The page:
Autoimmunity in PD-1-deficient mice

To delineate biological roles of PD-1 in vivo, Nishimura et al generated PD-1 deficient mice by a gene-targeting strategy.10–12 On the C57BL/6 background, the serum level of IgG3 in PD-1-knockout mice was markedly elevated compared with that in control wild-type mice. Aged PD-1 deficient mice developed lupus-like glomerulonephritis. Histological examination of PD-1-deficient mice revealed the deposition of IgG3 and C3 in glomeruli.


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Aged PD-1-deficient mice also developed arthritis with the proliferation of synovial cells histologically resembling rheumatoid arthritis.

When lpr mutation of the Fas gene was introduced into PD-1 deficient mice, they exhibited much more severe glomerulonephritis and arthritis. Moreover, massive lymphadenopathy took place in B6-lpr/lpr × PD-1−/− mice.

When PD-1-deficient mice were backcrossed on BALB/c background, PD-1-deficient mice began to die as early as 5 weeks of age. Two-thirds of PD-1-deficient mice died by 30 weeks of age. Histological examination of the autopsy specimens of PD-1-deficient mice demonstrated that both ventricles were dilated and the right ventricle wall was thin. Functional assessment revealed that the movement of walls of the left ventricles was significantly decreased. IgG was deposited on the cardiomyocytes. Thus, PD-1-deficient mice suffered from autoimmune dilated cardiomyopathy with severely impaired contraction.

These results on the PD-1 deficient mice with the several backgrounds indicated that loss of PD-1 led to the systemic autoimmunity in several organs. Moreover, also in humans, as discussed later in this paper, PD-1 blockade by anti-PD-1 antibody administrations leads to autoimmune adverse events, such as thyroiditis. Therefore, PD-1 is considered to play an important role in patrolling and preventing excessive immune reactions by negatively regulating the functions of autoreactive T-lymphocytes in a physiological state.

Expression of PD-L1 and PD-L2 in malignant tumors and PD-1 in tumor-infiltrating lymphocytes

As we mentioned above, in contrast to the limited expression of PD-1, PD-L1 is expressed in a wide variety of immune cells including activated T-lymphocytes, B-lymphocytes, dendritic cells, and macrophages. PD-L1 is also expressed in non-lymphoid cells or tissues, such as endothelial cells. To explore the expression level and pattern of PD-L1 in cancers, there have been several reports on the expression of PD-L1 in various types of malignant tumors using immunohistochemistry and other techniques.

There was a correlation between the expression of PD-L1 in renal cell carcinoma and stages and prognosis.13

The expression of PD-L1 in esophageal cancer and its association with prognosis was demonstrated by a Japanese group.14 PD-L2-positive patients also had a poorer prognosis than the negative patients.

Also, in gastric cancer, ovarian cancer, urothelial cancer, and pancreatic cancer, there is a correlation between the expression of PD-L1 and tumor stages and prognosis.15–18

Correlation between the expression of PD-L1 in malignant melanoma and tumor stages and prognosis was first studied by the group from Japan.19 Analysis of 59 clinical specimens of malignant melanoma revealed that patients with high PD-L1 immunoreactivity in tumors were at more advanced stage of malignant melanoma and were more likely to die from malignant melanoma than patients with low PD-L1 immunoreactivity. Another study by an Italian group also concluded that high PD-L1 expression in malignant melanoma indicates a poor prognosis.20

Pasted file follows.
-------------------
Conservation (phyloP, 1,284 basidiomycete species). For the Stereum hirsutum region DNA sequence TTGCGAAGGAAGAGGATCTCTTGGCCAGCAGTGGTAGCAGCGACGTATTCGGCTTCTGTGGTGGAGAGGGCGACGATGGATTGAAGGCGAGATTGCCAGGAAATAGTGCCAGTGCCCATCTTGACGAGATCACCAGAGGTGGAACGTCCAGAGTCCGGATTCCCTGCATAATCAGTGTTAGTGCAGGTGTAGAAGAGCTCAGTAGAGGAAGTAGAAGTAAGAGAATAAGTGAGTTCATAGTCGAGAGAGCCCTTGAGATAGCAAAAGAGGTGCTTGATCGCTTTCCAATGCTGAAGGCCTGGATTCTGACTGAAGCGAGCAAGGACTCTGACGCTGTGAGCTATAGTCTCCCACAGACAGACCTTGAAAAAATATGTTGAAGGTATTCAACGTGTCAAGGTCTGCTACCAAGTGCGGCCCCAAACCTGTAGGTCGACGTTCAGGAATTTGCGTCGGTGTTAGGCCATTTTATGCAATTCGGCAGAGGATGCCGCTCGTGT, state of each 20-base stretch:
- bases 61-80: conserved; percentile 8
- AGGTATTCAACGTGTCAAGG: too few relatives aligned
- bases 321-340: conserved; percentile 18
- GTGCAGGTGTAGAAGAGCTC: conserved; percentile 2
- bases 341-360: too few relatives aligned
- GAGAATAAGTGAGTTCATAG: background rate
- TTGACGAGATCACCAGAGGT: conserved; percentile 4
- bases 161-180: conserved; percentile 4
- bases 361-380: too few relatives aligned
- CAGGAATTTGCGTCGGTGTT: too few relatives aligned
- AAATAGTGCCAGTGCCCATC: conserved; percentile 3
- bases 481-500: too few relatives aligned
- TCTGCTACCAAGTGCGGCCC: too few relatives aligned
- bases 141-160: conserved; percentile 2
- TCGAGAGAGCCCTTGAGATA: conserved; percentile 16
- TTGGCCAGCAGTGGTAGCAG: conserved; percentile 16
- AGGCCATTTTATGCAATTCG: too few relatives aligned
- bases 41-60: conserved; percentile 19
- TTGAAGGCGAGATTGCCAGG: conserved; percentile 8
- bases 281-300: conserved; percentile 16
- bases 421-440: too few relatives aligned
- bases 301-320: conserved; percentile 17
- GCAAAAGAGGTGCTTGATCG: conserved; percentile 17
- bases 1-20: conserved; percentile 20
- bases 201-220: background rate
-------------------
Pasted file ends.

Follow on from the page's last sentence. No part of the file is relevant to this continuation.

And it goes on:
Taken together, the high expression of PD-L1 in tumors can be one of the prognostic factors in various malignant tumors indicating a worse survival rate. Moreover, in some tumors like esophageal cancer, high expression of PD-L2 in tumors is also correlated with poor prognosis.

The presence of PD-1-positive tumor-infiltrating lymphocytes is also associated with poor prognosis in various cancers, such as renal cancer and breast cancer.21,22

Anti-PD-1 antibody therapy in mice

To explore the possibility of modulation of immune checkpoint inhibitor PD-1/PD-L1 system for tumor treatment, a Japanese group injected the mouse tumor cell lines into mice and compared the frequencies of tumor formation between wild-type mice and PD-1-deficient mice.23–24 P815 is a murine mastocytoma cell line which does not express PD-L1 or PD-L2. P815 was transfected with an expression PD-L1 vector. Forced expression of PD-L1 in P815 cells made the cells less susceptible to the cytotoxic activity of cytotoxic T-lymphocytes. Moreover, P815 cells with high PD-L1 tended to form tumors when injected into mice.

Another cell line, myeloma J558L cell line, was injected into wild-type or PD-1-deficient mice in a subsequent study. In J558L-injected wild-type mice, tumors grew rapidly, while tumor formation was suppressed in PD-1-deficient mice. The same group also injected B16 melanoma cells into the murine spleen in wild-type or PD-1 transgenic mice and found that tumors grew more rapidly in PD-1 transgenic mice than in wild-type mice.24

These results on PD-1 and PD-L1 in tumor immunity led to a development of a new therapy for human malignant tumors (Figure 2).

(To view a larger version of Figure 2, click here.)